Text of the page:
There are many type of helicopters and finding the one to fit your needs can be very challenging. At Touch & Go Aeroworks we have the expertize to sell you the perfect model for you. If we don’t have the one you want, we will find the Year and model your looking for.
The first step in buying your first helicopter is to set yourself a budget. If you don’t you’ll be forever chasing your tail, vacillating between this one and that one. You’ll waste a lot of time, and possibly a lot of money.
Having set your budget, it will be easy to discount not just lots of a particular type of helicopter, but also whole categories of helicopters.
The second step is to be decisive. Once you’ve found the one you think you want, make an offer and if it is accepted, put a deposit down. There are an awful lot of “tyre kickers” in this industry and both owners and brokers alike will work a lot harder for you if you are prepared to leave a deposit. It can be left subject to, for example, a satisfactory engineer’s report.
On the subject of engineer’s reports, my view is that if the records are complete, the aircraft is NOT a turbine helicopter and the aircraft is less than (say) 12 years old, the benefit of getting a report is questionable. On the other hand, if you are buying (for example) a 30 year old Jet-Ranger, then an engineer’s report is essential. Again, I ‘d be happy to elaborate on this topic too – it is important.
If you’ve already made the decision that you are going to have your own helicopter, but you’ve only just started to learn, you should buy sooner rather than later. First, to rent a machine to learn to fly is expensive. Second, you’ll get best value, better flexibility in training and more fun if you learn on your own machine. Third, you really should learn on the type that you are going to buy.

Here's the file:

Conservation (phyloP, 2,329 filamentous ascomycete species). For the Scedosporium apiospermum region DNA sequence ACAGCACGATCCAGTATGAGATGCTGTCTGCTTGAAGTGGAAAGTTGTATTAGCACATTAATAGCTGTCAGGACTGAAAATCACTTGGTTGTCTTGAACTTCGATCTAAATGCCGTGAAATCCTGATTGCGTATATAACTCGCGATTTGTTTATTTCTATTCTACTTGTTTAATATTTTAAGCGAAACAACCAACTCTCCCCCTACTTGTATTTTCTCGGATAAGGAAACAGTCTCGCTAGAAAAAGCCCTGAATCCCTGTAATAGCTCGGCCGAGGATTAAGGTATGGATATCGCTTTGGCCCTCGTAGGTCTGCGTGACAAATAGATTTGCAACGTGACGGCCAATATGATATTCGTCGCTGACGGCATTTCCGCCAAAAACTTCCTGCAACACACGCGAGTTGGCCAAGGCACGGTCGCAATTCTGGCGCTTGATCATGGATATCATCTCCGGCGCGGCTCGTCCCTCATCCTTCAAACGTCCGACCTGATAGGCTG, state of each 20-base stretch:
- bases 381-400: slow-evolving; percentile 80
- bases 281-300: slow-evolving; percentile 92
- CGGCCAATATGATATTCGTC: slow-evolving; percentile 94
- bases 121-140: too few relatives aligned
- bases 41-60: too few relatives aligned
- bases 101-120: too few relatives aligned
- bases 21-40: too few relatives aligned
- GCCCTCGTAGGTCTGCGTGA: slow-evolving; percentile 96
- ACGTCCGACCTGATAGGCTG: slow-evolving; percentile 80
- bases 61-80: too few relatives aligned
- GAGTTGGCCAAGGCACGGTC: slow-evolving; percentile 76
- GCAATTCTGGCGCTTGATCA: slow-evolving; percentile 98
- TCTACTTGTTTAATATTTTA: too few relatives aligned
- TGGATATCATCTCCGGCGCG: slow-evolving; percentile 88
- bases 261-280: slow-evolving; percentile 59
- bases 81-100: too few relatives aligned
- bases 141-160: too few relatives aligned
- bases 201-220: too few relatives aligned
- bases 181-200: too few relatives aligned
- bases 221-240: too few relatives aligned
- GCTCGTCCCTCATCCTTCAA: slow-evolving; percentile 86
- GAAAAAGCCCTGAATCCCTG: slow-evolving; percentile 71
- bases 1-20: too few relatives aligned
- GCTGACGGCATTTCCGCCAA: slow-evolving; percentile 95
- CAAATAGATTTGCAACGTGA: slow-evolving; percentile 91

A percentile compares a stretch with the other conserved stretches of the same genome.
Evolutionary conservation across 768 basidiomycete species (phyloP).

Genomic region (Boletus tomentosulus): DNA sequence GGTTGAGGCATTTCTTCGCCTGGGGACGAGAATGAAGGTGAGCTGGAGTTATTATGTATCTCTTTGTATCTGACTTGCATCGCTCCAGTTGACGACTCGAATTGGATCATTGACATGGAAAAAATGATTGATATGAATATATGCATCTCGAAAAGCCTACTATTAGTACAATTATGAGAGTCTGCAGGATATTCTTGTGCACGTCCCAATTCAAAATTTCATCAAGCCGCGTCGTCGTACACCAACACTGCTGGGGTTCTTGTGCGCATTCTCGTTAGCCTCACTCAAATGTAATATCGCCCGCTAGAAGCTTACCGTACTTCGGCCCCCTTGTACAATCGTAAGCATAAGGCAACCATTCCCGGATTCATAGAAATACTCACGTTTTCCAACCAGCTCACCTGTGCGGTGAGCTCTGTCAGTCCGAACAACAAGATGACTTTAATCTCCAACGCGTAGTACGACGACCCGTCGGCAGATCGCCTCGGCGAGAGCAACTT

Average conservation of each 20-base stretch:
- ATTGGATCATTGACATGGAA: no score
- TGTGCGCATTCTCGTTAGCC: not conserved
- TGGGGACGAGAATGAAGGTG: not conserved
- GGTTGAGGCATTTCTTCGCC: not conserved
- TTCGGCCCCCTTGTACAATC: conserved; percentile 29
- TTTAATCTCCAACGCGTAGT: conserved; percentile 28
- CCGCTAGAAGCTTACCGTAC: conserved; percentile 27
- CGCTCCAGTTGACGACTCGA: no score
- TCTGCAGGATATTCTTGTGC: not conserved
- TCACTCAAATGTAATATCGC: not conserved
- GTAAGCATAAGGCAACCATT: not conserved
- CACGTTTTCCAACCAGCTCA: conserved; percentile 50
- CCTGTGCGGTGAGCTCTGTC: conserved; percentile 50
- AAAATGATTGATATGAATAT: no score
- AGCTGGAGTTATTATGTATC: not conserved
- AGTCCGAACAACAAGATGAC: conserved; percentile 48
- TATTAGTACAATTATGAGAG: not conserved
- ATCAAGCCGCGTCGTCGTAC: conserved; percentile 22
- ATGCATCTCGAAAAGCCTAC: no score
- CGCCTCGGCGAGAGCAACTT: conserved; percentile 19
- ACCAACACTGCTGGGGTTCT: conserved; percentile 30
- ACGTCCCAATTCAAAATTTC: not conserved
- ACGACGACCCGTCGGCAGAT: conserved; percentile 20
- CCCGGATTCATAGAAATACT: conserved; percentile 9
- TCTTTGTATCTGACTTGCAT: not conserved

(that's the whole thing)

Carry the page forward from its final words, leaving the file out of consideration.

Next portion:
This last point is not just about money, although it is a factor (you’ll have to do at least 5 hours extra instruction and more exams to convert from the from one type to another). The main reason is that the more you fly on one particular machine, the more comfortable you will feel in it. You’ll get to know its characteristics and its limitations.
As an early houred pilot, the less you have to consciously think about, the safer and better pilot you will be. I’m reasonably sure that as long as you do the majority of your course on a particular type, you will take your test and be rated on this machine. So to do, for example, 20 hours in a 269 and 30 hours in a R44 will give you a R44 rating, but not a 269 rating. Your instructor should be able to give you the exact details about this.
Another factor in choosing a machine is the convenience for maintenance. It’s always a hassle, so you should choose a type that can be maintained by people you like and people you trust who are located relatively close to you.
Deciding on how many years or hours you want to have is entirely dependent on budget, so I’m pretty much unable to suggest what you should be looking at without more information. However – and as a general rule – for a private pilot, years remaining are more valuable than hours remaining. The opposite is true for a commercial operation.
We hope you find this useful, and if you would like to talk to us further about buying your first helicopter, please contact us for more information.